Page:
Carrie EA Scott, Art History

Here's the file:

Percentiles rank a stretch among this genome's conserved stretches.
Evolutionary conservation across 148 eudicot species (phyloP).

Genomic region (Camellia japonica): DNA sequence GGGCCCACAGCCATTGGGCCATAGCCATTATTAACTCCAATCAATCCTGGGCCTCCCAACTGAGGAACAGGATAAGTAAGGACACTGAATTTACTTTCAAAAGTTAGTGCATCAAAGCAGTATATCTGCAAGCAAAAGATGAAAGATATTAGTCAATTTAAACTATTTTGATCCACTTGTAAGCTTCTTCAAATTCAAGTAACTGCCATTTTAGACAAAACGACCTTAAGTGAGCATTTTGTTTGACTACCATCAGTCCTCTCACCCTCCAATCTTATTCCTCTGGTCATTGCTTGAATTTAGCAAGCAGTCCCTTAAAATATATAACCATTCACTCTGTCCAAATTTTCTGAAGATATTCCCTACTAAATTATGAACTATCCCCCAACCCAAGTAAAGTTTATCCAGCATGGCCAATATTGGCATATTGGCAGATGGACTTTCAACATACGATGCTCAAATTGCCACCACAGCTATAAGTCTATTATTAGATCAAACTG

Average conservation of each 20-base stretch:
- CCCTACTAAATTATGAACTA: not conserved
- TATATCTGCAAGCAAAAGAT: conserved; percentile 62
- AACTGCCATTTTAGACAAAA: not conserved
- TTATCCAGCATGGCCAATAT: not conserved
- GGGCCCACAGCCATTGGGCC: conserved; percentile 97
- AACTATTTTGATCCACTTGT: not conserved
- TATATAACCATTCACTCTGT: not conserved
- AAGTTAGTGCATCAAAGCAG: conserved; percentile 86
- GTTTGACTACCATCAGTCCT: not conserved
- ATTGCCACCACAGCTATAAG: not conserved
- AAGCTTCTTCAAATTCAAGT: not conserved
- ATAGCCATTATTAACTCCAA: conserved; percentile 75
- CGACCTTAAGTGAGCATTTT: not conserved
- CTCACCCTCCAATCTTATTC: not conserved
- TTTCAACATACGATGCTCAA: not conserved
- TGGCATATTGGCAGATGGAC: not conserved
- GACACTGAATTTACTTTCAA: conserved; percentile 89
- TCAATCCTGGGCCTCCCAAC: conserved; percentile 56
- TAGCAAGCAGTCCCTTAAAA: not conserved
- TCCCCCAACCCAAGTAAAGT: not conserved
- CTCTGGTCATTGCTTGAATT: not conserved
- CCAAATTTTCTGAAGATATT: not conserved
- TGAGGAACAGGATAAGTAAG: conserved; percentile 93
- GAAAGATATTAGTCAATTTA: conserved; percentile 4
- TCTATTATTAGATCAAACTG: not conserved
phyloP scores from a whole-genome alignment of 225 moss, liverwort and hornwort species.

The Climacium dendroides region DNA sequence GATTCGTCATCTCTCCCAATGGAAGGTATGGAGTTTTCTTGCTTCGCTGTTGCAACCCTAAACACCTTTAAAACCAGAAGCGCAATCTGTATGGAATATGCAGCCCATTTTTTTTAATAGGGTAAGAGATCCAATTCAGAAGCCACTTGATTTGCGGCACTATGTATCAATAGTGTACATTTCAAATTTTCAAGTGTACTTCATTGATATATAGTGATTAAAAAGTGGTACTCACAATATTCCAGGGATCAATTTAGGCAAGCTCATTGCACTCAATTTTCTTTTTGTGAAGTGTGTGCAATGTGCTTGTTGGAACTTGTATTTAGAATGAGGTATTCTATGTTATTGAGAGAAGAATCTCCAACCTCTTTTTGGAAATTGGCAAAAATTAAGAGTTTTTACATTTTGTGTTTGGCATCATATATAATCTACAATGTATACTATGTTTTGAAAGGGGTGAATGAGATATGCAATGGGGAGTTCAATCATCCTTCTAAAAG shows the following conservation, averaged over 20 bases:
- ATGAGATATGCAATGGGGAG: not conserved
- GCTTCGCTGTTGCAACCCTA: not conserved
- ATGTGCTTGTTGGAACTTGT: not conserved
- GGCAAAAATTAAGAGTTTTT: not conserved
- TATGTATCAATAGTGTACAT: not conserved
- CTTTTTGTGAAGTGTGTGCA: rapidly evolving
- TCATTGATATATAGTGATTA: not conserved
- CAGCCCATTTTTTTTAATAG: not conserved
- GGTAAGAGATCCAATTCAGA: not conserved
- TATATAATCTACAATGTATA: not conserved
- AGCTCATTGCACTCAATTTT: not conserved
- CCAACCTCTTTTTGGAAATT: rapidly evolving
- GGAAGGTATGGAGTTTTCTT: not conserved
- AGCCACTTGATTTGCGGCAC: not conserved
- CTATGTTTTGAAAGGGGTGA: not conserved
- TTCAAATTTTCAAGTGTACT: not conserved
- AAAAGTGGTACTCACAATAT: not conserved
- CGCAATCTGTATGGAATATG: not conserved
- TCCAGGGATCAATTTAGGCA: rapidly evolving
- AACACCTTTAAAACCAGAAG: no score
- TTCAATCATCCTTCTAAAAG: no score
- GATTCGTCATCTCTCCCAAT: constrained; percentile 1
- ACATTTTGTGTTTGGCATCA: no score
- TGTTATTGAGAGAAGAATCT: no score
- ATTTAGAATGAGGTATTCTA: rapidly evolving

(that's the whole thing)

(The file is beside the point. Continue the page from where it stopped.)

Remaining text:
Contemporary art is no longer contained on the museum wall, nor is it tied to the canvas. It is instead imbedded overtly as well as subtly into our daily lives. ArtTag proposes to be the first to embrace this transition, tagging Art in the urban environment using Radio Frequency Identification (RFID). ArtTag will make tags available so that anyone can identify art. These tags will then be activated so that when someone gets close to a tagged work of art, they receive a signal in the personal device they carry with them. That device -- whether it be a mobile phone, iPod, or Blackberry -- will notify them that there is art nearby, giving them some sort of vague description, or loose directions to the exact location of the art. In so doing, ArtTag will break down the boundaries between art and life and to some extent the boundaries between technology and life. This is, however, not supposed to be an art treasure hunt. ArtTag will consciously strive to maintain the integrity of work that exists outside of mediated boundaries. ArtTag won't arbitrate the direct experience that is such a key part to work that is situated in the world. As such, ArtTag will, in and of itself, become an art project that serves to highlight the many ways that people both conceive of and see art. ArtTag will paint a dynamic and truly universal picture of what can actually be called, the art world.